Statute of Limitations
The term Statue of Limitations refers to the law which states the length of time a person has to make a personal injury compensation claim following an accident. If not made within the appropriate time, the claim is lost no matter how serious the injury may be.
In most personal injury claims, the period is two years from the date of the accident causing the injury.
In certain limited circumstances, the period can be two years from the date the injured person had knowledge that the injury had occurred and that it was someone else’s fault. However, this area of law is complex and legal advice is essential.
Most injury compensation claims must be commenced in The Personal Injuries Assessment Board (PIAB). The time limit again is a two year period. One cannot bring a claim to Court with a PIAB Authorisation. However, once the claim is acknowledged by PIAB, the time limit period stops and only starts again six months after the date of the PIAB authorisation. Court proceedings must then be issued within that time.
However, there are dangers. Certain claims are outside the scope of PIAB and then the ordinary time limits apply to these. Furthermore, it is essential that the person or persons being claimed against are properly identified in the application to PIAB. Time stops running only against the persons named.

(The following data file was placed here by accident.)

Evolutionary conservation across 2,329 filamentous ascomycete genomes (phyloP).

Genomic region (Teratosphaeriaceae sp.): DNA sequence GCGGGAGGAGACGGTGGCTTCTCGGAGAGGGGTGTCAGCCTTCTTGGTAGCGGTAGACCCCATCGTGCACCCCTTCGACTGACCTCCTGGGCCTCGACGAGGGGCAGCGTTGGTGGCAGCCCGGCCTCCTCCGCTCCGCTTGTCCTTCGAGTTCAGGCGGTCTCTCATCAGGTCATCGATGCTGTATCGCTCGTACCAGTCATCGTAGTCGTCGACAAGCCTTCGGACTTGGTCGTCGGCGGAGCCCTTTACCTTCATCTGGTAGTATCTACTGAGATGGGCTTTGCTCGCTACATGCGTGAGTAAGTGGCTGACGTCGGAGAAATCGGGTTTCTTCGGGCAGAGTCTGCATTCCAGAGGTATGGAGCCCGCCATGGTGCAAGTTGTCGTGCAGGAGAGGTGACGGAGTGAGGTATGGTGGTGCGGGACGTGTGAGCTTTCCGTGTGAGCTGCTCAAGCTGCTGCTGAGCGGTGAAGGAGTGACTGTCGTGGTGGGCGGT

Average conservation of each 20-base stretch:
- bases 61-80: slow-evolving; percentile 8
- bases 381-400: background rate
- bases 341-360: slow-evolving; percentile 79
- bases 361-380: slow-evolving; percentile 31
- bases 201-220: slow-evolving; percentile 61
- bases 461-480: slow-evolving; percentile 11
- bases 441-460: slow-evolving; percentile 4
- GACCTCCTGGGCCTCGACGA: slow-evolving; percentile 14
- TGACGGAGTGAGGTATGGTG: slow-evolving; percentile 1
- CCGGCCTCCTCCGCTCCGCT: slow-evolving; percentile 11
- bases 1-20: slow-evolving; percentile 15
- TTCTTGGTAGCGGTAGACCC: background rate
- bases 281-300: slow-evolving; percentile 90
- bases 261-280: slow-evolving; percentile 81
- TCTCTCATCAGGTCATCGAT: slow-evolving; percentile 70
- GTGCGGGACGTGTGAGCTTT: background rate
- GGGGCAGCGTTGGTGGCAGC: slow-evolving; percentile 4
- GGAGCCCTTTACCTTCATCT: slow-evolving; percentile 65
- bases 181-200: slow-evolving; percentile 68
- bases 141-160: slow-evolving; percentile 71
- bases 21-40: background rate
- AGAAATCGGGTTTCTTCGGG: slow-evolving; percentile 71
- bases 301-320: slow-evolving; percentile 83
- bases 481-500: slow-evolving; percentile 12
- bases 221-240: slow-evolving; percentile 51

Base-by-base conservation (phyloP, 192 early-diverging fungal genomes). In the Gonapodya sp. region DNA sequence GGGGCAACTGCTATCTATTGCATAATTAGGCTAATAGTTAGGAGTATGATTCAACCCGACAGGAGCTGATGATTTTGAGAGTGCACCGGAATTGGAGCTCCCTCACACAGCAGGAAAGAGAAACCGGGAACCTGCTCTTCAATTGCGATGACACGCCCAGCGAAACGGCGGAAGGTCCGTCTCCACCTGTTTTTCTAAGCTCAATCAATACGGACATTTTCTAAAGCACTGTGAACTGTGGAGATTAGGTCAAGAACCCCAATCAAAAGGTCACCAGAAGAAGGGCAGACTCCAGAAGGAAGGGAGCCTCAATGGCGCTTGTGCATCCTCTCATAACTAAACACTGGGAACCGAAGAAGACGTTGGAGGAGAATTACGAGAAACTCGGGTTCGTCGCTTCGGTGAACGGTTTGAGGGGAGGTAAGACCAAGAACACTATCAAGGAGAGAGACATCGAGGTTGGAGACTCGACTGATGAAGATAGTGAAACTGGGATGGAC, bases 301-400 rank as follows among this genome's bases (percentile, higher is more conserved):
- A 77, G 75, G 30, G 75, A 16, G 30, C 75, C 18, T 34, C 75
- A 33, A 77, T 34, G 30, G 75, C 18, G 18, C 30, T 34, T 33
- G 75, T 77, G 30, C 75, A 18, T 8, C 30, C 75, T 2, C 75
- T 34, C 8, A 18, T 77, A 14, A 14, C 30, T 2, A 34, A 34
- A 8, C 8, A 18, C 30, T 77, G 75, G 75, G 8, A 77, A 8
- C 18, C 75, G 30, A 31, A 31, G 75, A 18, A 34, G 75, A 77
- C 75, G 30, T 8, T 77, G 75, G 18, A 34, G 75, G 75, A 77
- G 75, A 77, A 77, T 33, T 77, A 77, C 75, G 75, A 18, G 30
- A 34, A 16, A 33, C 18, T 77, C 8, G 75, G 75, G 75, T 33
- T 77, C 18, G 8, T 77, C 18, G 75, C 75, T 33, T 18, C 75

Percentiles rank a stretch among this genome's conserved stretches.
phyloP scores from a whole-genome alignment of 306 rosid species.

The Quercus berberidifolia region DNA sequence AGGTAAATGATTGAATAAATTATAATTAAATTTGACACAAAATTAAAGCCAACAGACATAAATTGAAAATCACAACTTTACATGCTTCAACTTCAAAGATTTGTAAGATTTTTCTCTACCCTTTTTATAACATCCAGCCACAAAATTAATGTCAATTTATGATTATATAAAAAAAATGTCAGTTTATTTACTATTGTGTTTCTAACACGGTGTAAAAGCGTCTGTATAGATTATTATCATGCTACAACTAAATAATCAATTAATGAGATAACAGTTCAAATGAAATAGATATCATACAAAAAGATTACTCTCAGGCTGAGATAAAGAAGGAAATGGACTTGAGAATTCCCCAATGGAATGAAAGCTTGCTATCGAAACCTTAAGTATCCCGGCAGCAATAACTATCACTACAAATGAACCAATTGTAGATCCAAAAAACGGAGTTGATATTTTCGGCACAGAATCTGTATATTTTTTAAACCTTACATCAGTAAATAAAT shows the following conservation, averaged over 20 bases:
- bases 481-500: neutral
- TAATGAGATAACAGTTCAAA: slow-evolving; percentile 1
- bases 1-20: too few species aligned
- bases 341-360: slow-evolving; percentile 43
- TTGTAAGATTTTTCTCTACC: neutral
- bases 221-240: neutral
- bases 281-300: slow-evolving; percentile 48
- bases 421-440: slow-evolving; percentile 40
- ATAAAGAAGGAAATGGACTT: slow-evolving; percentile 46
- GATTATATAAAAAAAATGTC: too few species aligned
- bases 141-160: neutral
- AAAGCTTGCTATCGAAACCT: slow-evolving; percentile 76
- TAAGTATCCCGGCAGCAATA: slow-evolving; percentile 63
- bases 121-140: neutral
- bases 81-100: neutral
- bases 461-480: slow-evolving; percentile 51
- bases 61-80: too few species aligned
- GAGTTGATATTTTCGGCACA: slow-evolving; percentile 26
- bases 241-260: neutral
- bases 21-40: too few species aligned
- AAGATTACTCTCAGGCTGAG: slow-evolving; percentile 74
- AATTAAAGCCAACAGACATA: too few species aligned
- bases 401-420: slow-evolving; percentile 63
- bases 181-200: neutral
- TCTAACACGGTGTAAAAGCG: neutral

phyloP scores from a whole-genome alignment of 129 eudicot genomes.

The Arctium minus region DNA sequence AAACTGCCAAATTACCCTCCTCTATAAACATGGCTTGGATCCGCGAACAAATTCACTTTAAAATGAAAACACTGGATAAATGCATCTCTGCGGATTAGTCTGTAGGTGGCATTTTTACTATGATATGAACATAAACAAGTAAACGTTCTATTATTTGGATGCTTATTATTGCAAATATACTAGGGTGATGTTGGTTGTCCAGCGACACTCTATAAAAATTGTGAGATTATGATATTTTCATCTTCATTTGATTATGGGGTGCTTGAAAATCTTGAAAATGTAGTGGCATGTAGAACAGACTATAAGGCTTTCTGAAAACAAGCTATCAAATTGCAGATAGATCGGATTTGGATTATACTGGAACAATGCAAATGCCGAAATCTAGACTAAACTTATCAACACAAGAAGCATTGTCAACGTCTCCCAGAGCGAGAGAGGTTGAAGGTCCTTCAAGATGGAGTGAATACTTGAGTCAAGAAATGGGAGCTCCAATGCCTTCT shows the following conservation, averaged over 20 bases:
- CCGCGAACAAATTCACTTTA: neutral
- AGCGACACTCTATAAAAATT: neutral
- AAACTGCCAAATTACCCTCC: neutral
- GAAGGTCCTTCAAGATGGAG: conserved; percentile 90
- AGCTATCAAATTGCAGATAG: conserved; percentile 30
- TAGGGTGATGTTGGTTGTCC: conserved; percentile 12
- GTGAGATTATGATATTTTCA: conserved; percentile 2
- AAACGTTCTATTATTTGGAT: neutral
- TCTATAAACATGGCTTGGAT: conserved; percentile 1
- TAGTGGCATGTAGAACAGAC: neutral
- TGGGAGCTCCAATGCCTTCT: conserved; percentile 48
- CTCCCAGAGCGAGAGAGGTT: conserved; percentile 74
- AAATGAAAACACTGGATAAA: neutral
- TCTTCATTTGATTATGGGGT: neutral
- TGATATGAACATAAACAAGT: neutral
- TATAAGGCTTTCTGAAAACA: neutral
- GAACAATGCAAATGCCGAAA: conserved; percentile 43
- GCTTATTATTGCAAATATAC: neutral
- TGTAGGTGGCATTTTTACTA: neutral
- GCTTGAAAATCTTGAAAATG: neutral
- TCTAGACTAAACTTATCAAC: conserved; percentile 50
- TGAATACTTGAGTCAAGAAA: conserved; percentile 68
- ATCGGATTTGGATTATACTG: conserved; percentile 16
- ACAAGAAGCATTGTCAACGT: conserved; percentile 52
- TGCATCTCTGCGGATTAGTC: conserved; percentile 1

Requirement to Notify the Person You Are Claiming Against
In 2004, the Courts Act brought in a provision that made it necessary for a person claiming compensation for injury to send a letter of claim to the person responsible within two months from the date of the accident. If this was not done, a Court could, later, at the hearing of the case, penalise the claimant in costs.
New Time Limit
This has now been tightened up. Hidden away under Section 13 of a little known Act, The Central Bank (National Claims Information Database) Act 2018, the date for notifying the claim has been reduced to ONE month from the date of the accident. Furthermore, the Court now must (not may, as previously) consider why a letter of claim was not sent and must consider making an Order for Costs against the claimant, depending on the circumstances of the case.
It is clear, therefore, that injured persons who intend to claim compensation should be extremely aware of the strict time limits involved and legal advice sought at the earliest opportunity. All aspects of personal injury compensation litigation are being tightened up at present and there are minefields there for the unwary.